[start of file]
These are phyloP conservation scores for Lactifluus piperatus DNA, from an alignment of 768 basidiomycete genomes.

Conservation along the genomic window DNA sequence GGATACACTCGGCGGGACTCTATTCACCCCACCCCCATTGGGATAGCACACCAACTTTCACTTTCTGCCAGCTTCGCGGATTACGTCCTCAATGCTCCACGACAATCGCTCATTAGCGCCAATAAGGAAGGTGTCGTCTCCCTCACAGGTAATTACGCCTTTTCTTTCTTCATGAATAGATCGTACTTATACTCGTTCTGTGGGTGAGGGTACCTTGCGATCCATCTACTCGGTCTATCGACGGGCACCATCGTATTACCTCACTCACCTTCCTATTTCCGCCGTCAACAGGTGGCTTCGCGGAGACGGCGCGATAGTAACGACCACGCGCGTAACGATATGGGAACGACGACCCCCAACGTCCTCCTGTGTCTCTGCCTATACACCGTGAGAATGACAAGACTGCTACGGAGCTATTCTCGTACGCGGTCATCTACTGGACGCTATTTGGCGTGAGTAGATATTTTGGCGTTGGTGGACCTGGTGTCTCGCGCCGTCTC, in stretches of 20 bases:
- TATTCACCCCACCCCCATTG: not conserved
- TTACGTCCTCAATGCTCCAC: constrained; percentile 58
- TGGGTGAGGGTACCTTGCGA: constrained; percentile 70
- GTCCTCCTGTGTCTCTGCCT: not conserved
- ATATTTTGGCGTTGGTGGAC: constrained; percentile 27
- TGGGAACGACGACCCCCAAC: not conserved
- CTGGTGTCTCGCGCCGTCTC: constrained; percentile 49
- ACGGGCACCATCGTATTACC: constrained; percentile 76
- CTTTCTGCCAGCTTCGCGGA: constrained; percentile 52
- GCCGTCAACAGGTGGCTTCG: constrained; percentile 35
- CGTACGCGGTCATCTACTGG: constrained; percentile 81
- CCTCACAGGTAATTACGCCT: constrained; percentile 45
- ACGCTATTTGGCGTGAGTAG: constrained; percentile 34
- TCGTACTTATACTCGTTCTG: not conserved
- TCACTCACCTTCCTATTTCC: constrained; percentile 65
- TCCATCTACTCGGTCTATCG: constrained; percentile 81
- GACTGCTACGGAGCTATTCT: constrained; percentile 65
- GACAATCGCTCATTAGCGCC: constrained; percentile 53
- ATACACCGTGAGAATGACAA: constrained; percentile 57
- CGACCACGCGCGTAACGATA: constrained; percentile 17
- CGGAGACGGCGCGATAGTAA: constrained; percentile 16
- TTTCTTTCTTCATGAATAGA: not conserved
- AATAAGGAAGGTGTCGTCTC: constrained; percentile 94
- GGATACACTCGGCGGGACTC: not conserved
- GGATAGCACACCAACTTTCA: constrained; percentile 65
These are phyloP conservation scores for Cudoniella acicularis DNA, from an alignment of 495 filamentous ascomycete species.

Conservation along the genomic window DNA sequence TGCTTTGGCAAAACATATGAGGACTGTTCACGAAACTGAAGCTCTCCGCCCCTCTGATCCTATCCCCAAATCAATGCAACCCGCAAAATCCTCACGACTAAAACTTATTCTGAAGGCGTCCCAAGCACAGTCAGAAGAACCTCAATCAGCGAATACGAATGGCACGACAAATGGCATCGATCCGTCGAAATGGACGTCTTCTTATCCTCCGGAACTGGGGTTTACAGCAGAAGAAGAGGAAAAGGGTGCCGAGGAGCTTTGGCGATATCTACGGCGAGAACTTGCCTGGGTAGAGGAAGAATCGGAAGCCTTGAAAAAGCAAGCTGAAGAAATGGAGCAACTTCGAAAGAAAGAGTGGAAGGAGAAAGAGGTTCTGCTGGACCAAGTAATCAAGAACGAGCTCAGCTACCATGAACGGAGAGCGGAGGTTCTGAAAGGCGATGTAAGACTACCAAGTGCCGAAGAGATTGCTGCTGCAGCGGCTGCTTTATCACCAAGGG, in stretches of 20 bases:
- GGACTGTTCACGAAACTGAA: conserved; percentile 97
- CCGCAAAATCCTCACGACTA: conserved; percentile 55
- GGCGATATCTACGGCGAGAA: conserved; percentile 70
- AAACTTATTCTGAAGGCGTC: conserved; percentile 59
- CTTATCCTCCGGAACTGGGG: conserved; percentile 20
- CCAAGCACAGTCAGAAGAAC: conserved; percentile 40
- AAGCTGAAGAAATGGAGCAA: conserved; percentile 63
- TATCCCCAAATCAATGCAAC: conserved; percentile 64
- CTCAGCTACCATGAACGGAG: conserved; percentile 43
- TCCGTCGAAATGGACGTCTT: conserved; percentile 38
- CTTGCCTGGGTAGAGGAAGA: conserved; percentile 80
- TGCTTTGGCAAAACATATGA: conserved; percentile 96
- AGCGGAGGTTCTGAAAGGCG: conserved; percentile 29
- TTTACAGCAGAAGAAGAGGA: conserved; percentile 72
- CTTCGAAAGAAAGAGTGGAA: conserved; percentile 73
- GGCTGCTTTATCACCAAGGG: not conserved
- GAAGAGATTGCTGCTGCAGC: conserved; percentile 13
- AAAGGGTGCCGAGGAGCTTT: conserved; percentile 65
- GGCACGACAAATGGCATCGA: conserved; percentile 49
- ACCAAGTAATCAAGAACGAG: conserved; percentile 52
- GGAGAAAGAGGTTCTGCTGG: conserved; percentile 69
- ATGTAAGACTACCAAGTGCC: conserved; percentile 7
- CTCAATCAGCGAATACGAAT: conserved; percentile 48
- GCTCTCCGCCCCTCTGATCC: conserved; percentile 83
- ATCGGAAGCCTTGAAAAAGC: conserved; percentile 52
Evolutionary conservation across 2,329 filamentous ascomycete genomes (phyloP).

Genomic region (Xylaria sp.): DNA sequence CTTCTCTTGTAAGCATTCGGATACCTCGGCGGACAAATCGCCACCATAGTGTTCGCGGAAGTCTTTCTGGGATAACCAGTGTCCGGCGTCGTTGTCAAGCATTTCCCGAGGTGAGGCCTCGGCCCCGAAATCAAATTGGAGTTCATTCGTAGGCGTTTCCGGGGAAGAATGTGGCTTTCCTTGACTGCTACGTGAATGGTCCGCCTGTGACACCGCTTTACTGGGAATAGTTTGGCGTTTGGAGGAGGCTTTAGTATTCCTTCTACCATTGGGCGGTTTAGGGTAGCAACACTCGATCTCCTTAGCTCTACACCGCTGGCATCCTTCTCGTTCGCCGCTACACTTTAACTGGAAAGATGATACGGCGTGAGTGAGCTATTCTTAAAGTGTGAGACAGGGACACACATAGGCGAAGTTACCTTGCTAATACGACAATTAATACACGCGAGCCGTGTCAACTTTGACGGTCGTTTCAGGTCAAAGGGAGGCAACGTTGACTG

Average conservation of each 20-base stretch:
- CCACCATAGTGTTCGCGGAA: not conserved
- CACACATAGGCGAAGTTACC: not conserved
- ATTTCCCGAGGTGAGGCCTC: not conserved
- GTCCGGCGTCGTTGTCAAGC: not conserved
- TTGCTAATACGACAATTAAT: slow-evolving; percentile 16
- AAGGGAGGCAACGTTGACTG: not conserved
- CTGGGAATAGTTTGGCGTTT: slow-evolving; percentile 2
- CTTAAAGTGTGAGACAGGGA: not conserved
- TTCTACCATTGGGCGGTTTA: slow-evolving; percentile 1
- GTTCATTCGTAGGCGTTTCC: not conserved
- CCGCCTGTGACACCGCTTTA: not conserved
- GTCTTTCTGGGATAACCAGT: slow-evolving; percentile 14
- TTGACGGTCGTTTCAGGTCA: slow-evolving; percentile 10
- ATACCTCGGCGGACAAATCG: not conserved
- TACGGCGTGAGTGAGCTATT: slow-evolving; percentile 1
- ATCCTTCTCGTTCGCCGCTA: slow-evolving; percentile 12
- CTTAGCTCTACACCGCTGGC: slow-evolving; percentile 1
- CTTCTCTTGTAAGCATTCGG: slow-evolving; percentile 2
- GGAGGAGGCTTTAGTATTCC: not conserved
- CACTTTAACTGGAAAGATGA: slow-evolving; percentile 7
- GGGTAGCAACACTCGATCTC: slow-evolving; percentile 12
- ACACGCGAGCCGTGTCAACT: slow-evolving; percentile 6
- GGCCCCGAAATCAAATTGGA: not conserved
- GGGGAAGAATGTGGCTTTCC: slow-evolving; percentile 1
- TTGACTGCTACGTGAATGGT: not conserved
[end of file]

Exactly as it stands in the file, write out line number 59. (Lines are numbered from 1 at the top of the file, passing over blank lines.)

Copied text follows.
- CACACATAGGCGAAGTTACC: not conserved